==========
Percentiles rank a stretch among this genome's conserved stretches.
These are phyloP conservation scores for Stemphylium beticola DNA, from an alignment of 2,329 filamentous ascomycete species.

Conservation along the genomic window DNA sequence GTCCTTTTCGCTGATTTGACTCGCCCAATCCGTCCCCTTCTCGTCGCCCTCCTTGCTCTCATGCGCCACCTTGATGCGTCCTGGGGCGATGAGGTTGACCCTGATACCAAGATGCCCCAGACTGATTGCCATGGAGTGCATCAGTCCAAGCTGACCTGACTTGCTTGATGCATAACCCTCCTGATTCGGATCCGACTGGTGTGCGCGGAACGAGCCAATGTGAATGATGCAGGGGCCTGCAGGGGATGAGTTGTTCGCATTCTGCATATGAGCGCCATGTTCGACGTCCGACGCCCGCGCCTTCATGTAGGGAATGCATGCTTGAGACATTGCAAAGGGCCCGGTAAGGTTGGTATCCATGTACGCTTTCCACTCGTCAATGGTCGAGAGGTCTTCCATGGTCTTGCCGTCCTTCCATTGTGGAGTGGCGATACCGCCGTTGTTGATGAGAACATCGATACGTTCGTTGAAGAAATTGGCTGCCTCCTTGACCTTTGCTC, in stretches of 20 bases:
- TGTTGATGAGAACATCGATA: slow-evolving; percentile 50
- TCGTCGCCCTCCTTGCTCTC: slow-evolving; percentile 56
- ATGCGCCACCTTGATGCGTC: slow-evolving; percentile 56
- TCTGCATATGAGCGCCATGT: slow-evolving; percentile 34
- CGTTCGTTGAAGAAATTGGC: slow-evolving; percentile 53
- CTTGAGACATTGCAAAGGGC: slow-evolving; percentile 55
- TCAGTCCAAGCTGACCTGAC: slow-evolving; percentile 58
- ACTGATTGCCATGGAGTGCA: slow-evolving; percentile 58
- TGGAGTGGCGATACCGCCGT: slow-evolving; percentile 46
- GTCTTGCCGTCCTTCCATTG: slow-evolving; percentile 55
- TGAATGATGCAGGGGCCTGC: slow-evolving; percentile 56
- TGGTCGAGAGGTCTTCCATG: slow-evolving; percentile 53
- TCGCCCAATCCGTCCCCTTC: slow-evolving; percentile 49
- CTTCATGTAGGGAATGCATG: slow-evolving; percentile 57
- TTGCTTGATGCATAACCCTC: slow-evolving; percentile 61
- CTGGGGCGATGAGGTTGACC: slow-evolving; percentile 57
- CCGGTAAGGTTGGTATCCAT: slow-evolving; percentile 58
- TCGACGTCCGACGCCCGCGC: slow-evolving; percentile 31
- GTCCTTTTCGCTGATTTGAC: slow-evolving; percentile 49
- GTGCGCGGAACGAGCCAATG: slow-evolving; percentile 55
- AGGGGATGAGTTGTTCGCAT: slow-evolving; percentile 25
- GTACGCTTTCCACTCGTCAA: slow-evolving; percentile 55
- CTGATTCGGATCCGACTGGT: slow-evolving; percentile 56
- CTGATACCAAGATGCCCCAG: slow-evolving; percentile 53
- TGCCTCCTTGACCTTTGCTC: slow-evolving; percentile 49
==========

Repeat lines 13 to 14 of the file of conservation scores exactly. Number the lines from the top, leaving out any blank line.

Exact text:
- GTCTTGCCGTCCTTCCATTG: slow-evolving; percentile 55
- TGAATGATGCAGGGGCCTGC: slow-evolving; percentile 56